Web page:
The Grant Study found that “the capacity to love and be loved was the single strength most clearly associated with subjective well-being at age eighty.”

Via Flourish: A Visionary New Understanding of Happiness and Well-being:

Vaillant’s insight came from his seminal work on the Grant Study, an almost seventy-year (and ongoing) longitudinal investigation of the developmental trajectories of Harvard College graduates. (This study is also referred to as the Harvard Study.) In a study led by Derek Isaacowitz, we found that the capacity to love and be loved was the single strength most clearly associated with subjective well-being at age eighty.

“Vaillant was asked, ‘What have you learned from the Grant Study men?’ Vaillant’s response: ‘That the only thing that really matters in life are your relationships to other people.‘”

Vaillant’s other main interest is the power of relationships. “It is social aptitude,” he writes, “not intellectual brilliance or parental social class, that leads to successful aging.” Warm connections are necessary—and if not found in a mother or father, they can come from siblings, uncles, friends, mentors. The men’s relationships at age 47, he found, predicted late-life adjustment better than any other variable, except defenses. Good sibling relationships seem especially powerful: 93 percent of the men who were thriving at age 65 had been close to a brother or sister when younger. In an interview in the March 2008 newsletter to the Grant Study subjects, Vaillant was asked, “What have you learned from the Grant Study men?” Vaillant’s response: “That the only thing that really matters in life are your relationships to other people.”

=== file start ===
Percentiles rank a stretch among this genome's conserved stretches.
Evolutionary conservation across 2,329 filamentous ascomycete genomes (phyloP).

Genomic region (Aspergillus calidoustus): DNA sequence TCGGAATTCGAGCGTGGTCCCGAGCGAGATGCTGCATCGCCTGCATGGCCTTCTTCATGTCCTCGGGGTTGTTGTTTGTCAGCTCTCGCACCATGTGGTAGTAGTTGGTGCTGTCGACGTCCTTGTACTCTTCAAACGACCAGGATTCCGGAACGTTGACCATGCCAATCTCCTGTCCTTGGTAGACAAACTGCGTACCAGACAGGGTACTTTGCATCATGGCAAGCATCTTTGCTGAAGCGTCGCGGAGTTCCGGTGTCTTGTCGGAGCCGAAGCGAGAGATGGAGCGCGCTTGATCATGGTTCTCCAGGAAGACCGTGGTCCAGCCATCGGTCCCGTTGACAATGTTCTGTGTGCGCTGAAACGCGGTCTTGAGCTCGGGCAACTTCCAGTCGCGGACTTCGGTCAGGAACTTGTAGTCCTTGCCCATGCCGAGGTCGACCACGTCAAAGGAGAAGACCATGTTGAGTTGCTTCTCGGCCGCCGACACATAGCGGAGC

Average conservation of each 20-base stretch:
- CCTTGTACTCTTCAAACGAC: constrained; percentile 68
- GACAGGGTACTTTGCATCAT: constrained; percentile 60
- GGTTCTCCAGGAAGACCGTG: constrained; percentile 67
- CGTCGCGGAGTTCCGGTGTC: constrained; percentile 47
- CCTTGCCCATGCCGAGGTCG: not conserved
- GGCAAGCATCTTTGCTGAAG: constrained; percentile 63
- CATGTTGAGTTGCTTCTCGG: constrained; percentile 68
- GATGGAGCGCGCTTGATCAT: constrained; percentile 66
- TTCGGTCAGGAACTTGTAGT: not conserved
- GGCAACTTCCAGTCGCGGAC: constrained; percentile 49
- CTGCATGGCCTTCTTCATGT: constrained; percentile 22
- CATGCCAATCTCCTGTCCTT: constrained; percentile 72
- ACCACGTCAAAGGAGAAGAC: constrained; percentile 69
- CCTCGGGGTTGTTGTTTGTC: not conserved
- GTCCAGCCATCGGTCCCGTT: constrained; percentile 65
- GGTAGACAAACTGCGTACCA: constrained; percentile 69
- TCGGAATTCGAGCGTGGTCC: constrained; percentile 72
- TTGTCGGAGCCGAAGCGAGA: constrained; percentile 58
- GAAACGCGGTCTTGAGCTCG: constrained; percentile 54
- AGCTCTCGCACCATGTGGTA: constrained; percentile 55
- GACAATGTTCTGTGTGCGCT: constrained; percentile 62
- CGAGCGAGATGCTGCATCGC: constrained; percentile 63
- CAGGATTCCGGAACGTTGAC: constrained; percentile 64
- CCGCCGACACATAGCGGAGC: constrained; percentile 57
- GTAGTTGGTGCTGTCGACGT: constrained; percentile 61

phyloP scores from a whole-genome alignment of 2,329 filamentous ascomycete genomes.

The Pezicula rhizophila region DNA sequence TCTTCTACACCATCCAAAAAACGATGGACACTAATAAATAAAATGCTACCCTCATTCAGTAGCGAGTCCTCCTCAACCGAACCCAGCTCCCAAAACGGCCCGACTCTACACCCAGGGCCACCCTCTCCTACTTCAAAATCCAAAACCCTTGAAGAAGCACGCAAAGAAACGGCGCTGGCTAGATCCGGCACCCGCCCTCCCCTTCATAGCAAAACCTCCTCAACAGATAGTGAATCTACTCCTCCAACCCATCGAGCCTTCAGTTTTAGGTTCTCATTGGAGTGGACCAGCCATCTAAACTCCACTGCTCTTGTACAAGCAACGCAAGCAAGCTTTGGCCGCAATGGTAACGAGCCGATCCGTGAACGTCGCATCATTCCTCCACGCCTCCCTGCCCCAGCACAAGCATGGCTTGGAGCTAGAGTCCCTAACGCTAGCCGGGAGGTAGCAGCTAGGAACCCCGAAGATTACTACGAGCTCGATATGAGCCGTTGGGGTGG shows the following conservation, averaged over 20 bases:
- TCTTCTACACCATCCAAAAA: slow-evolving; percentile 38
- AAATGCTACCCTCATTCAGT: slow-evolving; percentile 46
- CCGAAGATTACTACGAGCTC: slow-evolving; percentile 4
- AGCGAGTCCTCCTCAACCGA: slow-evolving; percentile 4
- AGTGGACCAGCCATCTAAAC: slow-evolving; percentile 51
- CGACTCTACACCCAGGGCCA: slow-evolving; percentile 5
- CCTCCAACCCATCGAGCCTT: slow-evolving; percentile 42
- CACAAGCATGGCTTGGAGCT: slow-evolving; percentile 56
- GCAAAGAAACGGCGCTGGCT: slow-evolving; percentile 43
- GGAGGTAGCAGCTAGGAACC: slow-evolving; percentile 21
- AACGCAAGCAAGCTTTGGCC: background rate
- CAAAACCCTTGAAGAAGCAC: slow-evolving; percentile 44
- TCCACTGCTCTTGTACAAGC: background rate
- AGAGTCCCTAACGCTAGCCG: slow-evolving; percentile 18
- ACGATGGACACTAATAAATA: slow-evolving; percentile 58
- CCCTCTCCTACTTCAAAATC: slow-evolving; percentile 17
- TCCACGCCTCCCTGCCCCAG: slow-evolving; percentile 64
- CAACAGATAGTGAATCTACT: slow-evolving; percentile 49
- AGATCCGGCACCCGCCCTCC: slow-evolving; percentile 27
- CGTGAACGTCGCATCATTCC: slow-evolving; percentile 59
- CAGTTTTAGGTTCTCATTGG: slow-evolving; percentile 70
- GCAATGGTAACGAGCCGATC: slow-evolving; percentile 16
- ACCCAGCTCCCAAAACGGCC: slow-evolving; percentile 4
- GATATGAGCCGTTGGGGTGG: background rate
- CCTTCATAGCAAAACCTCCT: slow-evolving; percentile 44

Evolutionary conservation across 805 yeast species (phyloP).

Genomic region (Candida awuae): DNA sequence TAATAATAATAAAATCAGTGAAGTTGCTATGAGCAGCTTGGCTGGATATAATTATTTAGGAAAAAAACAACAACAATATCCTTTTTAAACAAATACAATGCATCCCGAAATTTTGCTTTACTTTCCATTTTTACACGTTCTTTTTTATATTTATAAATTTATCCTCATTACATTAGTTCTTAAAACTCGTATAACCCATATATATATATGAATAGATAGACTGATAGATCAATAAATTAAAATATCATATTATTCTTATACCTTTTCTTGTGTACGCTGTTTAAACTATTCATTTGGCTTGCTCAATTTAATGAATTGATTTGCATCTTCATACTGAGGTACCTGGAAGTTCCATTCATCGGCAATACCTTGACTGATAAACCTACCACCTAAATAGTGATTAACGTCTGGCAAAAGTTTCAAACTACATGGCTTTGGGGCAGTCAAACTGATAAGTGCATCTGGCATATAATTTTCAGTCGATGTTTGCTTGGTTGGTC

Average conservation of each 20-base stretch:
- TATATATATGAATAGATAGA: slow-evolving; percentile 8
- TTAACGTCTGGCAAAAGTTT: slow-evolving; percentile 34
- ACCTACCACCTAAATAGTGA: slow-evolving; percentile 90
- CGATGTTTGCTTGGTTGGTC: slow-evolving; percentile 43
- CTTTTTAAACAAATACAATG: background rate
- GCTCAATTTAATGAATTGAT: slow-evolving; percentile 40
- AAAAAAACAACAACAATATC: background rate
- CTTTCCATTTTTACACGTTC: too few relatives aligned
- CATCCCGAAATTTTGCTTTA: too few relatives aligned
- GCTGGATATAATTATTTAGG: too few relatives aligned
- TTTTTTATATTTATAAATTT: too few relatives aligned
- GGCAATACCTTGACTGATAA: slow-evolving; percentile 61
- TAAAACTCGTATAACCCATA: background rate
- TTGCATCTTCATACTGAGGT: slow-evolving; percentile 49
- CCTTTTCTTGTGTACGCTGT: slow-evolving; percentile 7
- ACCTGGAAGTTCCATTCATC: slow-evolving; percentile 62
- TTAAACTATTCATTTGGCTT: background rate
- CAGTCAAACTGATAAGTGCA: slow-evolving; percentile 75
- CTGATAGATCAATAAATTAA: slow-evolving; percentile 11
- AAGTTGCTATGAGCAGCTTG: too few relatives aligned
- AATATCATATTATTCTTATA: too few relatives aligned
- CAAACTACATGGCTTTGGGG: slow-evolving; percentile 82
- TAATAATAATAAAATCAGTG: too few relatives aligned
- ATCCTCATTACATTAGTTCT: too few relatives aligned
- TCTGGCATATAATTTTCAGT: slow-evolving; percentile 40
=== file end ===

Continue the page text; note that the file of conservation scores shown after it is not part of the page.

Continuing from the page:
The Grant Study realized there was a single yes/no question that could predict whether someone would be alive and happy at age 80:

“Is there someone in your life whom you would feel comfortable phoning at four in the morning to tell your troubles to?”

Via Flourish: A Visionary New Understanding of Happiness and Well-being:

Is there someone in your life whom you would feel comfortable phoning at four in the morning to tell your troubles to? If your answer is yes, you will likely live longer than someone whose answer is no. For George Vaillant, the Harvard psychiatrist who discovered this fact, the master strength is the capacity to be loved.

More on the Terman study here. More on the Grant Study here.

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This piece originally appeared on Barking Up the Wrong Tree.

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How to Find Happiness: 3 Secrets From Science

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Eric Barker writes Barking Up the Wrong Tree.

You’ve probably read a lot of stuff on the internet about how to find happiness… but you’re still not jumping for joy.

Some of the tips feel corny… so you don’t actually do them. Others stop working after a while so you stop following through.

What gives? Isn’t there a solution that really works and keeps working?

I’m with you. I want answers. Who has them? Sonja does. So I gave her a call.

Sonja Lyubomirsky is a professor at University of California at Riverside and one of the leading experts on happiness. She’s the author of two great books on the subject:

Okay, let’s find out why all these tips we see again and again may not be working — and what will make you happier.

 

What’s The Best Version Of You?

A lot of what you read about becoming happier sounds downright corny. Counting your blessings, doing good for others… all those cliches your wise grandmother told you to do.

But here’s the thing: the cliches are often true. Grandmom knows a lot. Here’s Sonja:

Psychologists often have to confirm the obvious, or what your grandma might tell you. It happens to be the case that in most of what I study, the folk wisdom is correct. People who are randomly assigned to be grateful once a week for six weeks, they actually do become happier and their relationships are improved. People who do acts of kindness get various benefits.

But if it feels corny — even if it works — you often don’t follow through. So what addresses that very real issue?

Sonja says that the best method is the one that clicks for you. Maybe you’re already showing gratitude. Maybe you’re the most gratitudinous person on the planet. (Yeah, I made that word up.)